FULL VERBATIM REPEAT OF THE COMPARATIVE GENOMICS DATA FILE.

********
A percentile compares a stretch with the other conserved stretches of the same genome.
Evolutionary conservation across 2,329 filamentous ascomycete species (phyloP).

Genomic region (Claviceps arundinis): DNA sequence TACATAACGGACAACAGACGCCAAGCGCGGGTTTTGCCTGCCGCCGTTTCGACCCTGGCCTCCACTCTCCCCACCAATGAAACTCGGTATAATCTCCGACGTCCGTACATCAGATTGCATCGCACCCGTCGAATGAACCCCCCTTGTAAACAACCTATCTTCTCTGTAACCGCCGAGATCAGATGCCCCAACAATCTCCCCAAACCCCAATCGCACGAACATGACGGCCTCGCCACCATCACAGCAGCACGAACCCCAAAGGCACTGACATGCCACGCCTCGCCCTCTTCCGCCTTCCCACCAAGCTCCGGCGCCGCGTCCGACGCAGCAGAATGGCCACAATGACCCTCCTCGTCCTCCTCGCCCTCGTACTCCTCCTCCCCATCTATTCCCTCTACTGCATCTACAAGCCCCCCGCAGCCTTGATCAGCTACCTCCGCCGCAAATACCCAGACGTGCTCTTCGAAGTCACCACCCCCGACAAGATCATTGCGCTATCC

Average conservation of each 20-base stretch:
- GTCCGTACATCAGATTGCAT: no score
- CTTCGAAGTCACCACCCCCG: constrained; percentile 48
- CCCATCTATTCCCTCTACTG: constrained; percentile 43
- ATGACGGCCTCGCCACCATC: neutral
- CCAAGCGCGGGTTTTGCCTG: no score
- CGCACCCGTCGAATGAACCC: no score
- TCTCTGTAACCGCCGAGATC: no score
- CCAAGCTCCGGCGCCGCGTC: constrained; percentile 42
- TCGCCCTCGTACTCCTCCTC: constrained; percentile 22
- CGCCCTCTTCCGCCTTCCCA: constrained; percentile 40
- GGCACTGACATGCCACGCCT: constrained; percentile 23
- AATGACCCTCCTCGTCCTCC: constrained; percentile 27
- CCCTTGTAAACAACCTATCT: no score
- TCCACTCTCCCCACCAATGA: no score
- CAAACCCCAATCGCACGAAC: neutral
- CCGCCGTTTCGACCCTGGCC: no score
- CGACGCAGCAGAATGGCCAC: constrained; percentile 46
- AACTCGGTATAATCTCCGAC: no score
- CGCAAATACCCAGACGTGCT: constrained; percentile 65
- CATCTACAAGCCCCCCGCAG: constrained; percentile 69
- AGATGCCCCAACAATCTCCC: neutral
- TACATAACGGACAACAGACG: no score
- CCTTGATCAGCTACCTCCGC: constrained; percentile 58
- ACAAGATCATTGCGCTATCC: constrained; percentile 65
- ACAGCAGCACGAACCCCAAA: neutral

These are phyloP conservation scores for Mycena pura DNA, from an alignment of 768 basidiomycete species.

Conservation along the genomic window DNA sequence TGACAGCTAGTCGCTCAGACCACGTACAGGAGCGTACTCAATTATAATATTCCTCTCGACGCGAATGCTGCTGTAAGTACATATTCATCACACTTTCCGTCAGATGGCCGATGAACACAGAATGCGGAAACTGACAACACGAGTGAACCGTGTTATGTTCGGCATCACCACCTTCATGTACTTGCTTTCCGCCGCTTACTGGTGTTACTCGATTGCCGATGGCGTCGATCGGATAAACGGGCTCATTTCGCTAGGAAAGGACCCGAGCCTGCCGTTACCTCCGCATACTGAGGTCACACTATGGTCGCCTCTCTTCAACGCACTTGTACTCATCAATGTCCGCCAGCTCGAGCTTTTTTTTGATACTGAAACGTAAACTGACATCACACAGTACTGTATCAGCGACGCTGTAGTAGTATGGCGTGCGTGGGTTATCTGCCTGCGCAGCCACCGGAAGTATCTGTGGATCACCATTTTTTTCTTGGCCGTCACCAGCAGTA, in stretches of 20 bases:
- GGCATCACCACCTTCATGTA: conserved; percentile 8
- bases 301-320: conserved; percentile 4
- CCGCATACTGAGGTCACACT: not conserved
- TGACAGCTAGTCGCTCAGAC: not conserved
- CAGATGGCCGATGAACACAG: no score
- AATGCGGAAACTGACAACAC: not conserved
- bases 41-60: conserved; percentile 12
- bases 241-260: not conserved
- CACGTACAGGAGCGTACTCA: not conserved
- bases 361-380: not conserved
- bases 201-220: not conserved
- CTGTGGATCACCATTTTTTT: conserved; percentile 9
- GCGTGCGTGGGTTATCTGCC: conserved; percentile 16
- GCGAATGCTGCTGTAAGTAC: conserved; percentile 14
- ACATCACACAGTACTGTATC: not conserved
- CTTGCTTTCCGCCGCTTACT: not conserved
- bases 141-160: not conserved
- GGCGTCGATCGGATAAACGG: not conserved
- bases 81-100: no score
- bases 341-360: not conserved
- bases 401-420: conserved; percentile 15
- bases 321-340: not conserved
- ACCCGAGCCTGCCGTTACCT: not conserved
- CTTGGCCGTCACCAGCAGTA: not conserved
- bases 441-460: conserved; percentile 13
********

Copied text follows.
A percentile compares a stretch with the other conserved stretches of the same genome.
Evolutionary conservation across 2,329 filamentous ascomycete species (phyloP).

Genomic region (Claviceps arundinis): DNA sequence TACATAACGGACAACAGACGCCAAGCGCGGGTTTTGCCTGCCGCCGTTTCGACCCTGGCCTCCACTCTCCCCACCAATGAAACTCGGTATAATCTCCGACGTCCGTACATCAGATTGCATCGCACCCGTCGAATGAACCCCCCTTGTAAACAACCTATCTTCTCTGTAACCGCCGAGATCAGATGCCCCAACAATCTCCCCAAACCCCAATCGCACGAACATGACGGCCTCGCCACCATCACAGCAGCACGAACCCCAAAGGCACTGACATGCCACGCCTCGCCCTCTTCCGCCTTCCCACCAAGCTCCGGCGCCGCGTCCGACGCAGCAGAATGGCCACAATGACCCTCCTCGTCCTCCTCGCCCTCGTACTCCTCCTCCCCATCTATTCCCTCTACTGCATCTACAAGCCCCCCGCAGCCTTGATCAGCTACCTCCGCCGCAAATACCCAGACGTGCTCTTCGAAGTCACCACCCCCGACAAGATCATTGCGCTATCC

Average conservation of each 20-base stretch:
- GTCCGTACATCAGATTGCAT: no score
- CTTCGAAGTCACCACCCCCG: constrained; percentile 48
- CCCATCTATTCCCTCTACTG: constrained; percentile 43
- ATGACGGCCTCGCCACCATC: neutral
- CCAAGCGCGGGTTTTGCCTG: no score
- CGCACCCGTCGAATGAACCC: no score
- TCTCTGTAACCGCCGAGATC: no score
- CCAAGCTCCGGCGCCGCGTC: constrained; percentile 42
- TCGCCCTCGTACTCCTCCTC: constrained; percentile 22
- CGCCCTCTTCCGCCTTCCCA: constrained; percentile 40
- GGCACTGACATGCCACGCCT: constrained; percentile 23
- AATGACCCTCCTCGTCCTCC: constrained; percentile 27
- CCCTTGTAAACAACCTATCT: no score
- TCCACTCTCCCCACCAATGA: no score
- CAAACCCCAATCGCACGAAC: neutral
- CCGCCGTTTCGACCCTGGCC: no score
- CGACGCAGCAGAATGGCCAC: constrained; percentile 46
- AACTCGGTATAATCTCCGAC: no score
- CGCAAATACCCAGACGTGCT: constrained; percentile 65
- CATCTACAAGCCCCCCGCAG: constrained; percentile 69
- AGATGCCCCAACAATCTCCC: neutral
- TACATAACGGACAACAGACG: no score
- CCTTGATCAGCTACCTCCGC: constrained; percentile 58
- ACAAGATCATTGCGCTATCC: constrained; percentile 65
- ACAGCAGCACGAACCCCAAA: neutral

These are phyloP conservation scores for Mycena pura DNA, from an alignment of 768 basidiomycete species.

Conservation along the genomic window DNA sequence TGACAGCTAGTCGCTCAGACCACGTACAGGAGCGTACTCAATTATAATATTCCTCTCGACGCGAATGCTGCTGTAAGTACATATTCATCACACTTTCCGTCAGATGGCCGATGAACACAGAATGCGGAAACTGACAACACGAGTGAACCGTGTTATGTTCGGCATCACCACCTTCATGTACTTGCTTTCCGCCGCTTACTGGTGTTACTCGATTGCCGATGGCGTCGATCGGATAAACGGGCTCATTTCGCTAGGAAAGGACCCGAGCCTGCCGTTACCTCCGCATACTGAGGTCACACTATGGTCGCCTCTCTTCAACGCACTTGTACTCATCAATGTCCGCCAGCTCGAGCTTTTTTTTGATACTGAAACGTAAACTGACATCACACAGTACTGTATCAGCGACGCTGTAGTAGTATGGCGTGCGTGGGTTATCTGCCTGCGCAGCCACCGGAAGTATCTGTGGATCACCATTTTTTTCTTGGCCGTCACCAGCAGTA, in stretches of 20 bases:
- GGCATCACCACCTTCATGTA: conserved; percentile 8
- bases 301-320: conserved; percentile 4
- CCGCATACTGAGGTCACACT: not conserved
- TGACAGCTAGTCGCTCAGAC: not conserved
- CAGATGGCCGATGAACACAG: no score
- AATGCGGAAACTGACAACAC: not conserved
- bases 41-60: conserved; percentile 12
- bases 241-260: not conserved
- CACGTACAGGAGCGTACTCA: not conserved
- bases 361-380: not conserved
- bases 201-220: not conserved
- CTGTGGATCACCATTTTTTT: conserved; percentile 9
- GCGTGCGTGGGTTATCTGCC: conserved; percentile 16
- GCGAATGCTGCTGTAAGTAC: conserved; percentile 14
- ACATCACACAGTACTGTATC: not conserved
- CTTGCTTTCCGCCGCTTACT: not conserved
- bases 141-160: not conserved
- GGCGTCGATCGGATAAACGG: not conserved
- bases 81-100: no score
- bases 341-360: not conserved
- bases 401-420: conserved; percentile 15
- bases 321-340: not conserved
- ACCCGAGCCTGCCGTTACCT: not conserved
- CTTGGCCGTCACCAGCAGTA: not conserved
- bases 441-460: conserved; percentile 13